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Canada Revenue Agency (CRA)

During and following a divorce,
your tax situation changes significantly.
Here are the most commonly asked questions.

Divorce and Taxes: When does Canada Revenue Agency consider you separated?

Canada Revenue Agency (CRA) considers you separated for tax purposes,  ONLY when you live in separate locations and apart from your spouse or common‑law partner for more than 90 days or more. This is different from the Family Law Act which does not require you to be living in different homes to be considered as “separated.” Living apart for less than 90 days is not considered a separation by CRA for the purpose of Child and Family Benefits when it comes to divorce and taxes. Once you have been living apart for 90 days, the effective day of your separated status, for tax purposes, is the day you started living separate and apart.

Can we live in the same house and be considered separated?

Even though it is legally possible to be “separated” and still living in the same house CRA, will not consider a separation to have occurred if you continue to live together in the same household. CRA has different standards when it comes to divorce and taxes, as compared to the legal system.

An exception to this may occur when separate living quarters are self‑contained in the same household. However, if you reside in the same household and continue to share parenting and financial responsibilities, CRA will not consider a separation to have occurred for the purpose of dealing with the Canada Child Tax Benefit or Goods and Services Tax/Harmonized Sales Tax (GST/HST).

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The Top 3 Divorce Mistakes People Make

1. Hiring a lawyer before understanding all their negotiation options

2. Succumbing to emotions at the expense of their financial future

3. Not starting with a smart, legal and financially savvy go-forward plan

Divorce and Taxes: How to Transfer Assets?

When you and your spouse divide up your real estate, savings, investments and pensions, this is called the division of assets.  Paying your spouse their half of the assets is called an equalization payment and an asset transfer.

Am I Taxed on Asset Transfers?

Typically cash for equalization payments are not taxed during divorce because it is considered as money that you have already paid tax on. Cash is king, as they say.  But when you transfer other a possessions such as a car or investments for example, they would normally be taxed at the difference between the current market value and the what you initially paid for them.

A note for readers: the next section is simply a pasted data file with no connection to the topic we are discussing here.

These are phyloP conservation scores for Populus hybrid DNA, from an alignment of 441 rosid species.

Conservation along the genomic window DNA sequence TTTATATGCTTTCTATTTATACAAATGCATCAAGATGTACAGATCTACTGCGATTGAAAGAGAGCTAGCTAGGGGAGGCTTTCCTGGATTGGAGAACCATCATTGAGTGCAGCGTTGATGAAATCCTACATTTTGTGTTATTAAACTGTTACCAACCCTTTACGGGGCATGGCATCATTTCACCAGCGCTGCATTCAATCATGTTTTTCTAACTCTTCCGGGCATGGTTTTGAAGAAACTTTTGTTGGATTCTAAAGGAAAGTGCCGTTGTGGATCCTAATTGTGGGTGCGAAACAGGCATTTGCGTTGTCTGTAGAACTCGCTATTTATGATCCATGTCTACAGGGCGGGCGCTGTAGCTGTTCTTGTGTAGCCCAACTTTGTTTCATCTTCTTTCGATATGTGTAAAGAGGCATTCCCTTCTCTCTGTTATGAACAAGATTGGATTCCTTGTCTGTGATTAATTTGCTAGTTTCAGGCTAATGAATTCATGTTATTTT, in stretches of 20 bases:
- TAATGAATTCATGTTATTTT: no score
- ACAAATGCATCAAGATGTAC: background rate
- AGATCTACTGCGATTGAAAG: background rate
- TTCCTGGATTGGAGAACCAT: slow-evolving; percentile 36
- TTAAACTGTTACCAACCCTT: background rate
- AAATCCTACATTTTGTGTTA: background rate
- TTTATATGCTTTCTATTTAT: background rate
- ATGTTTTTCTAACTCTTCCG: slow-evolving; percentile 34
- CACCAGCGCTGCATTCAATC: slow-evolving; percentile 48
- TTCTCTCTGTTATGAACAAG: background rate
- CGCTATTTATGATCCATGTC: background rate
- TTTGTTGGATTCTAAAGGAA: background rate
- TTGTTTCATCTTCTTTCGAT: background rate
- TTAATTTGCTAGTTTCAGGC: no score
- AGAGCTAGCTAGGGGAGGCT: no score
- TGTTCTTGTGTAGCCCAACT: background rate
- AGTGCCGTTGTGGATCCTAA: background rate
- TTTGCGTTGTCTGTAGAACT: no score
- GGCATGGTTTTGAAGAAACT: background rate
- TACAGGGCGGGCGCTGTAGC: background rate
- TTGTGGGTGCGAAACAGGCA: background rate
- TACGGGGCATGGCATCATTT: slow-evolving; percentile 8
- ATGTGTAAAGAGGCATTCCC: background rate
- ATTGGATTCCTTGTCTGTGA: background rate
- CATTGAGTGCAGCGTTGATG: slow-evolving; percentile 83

However, during a divorce asset transfer there is a strategic financial option that allow you do use what’s called an automatic rollover provision that will delay any taxation on the transfer. Keep in mind, this doesn’t mean you will never be taxed on that asset, it simply means that a transfer done as part of the separation agreement will be temporarily exempt for now

The transfer of assets is probably one of the biggest reasons that you want to involve a financial professional who works specifically with divorce.  Find out more about a certified divorce financial analyst.

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Divorce and Taxes: Support

Am I Taxed on Child Support?

Child Support payments are not taxed… not taxed as income for the one who receives it nor tax deductible on the one who pays it. However this does not mean that there are not savvy financial situations that can be delved for your specific situations. 

Involving a Certified Divorce Financial Analyst (“CDFA”) with your personal situation, means that they can check for deductions or tax credits related to Special and Extraordinary Child Care expenses.

Am I Taxed on Spousal Support?

Yes. When it comes to paying Spousal Support, there are tax implications everywhere for everyone.  Spousal Support also comes with lots of wiggle room to be able to create savvy financial solutions. There are options like periodic spousal support payments (monthly) and a lump sum payment, or even options in between.

Periodic (i.e. monthly) payments are taxed as extra income for the recipient and are a deduction for the one who pays.  Now think about this… this means that depending on how much you pay or receive, you might be bumped into a different tax bracket. 

At the same time, lump sum payments are not taxable or deductible if and only if the support payments are made according to a properly prepared separation agreement. Again the importance of a Certified Divorce Financial Analyst who can help you to maximize and take advantage of the tax implications of support  payments.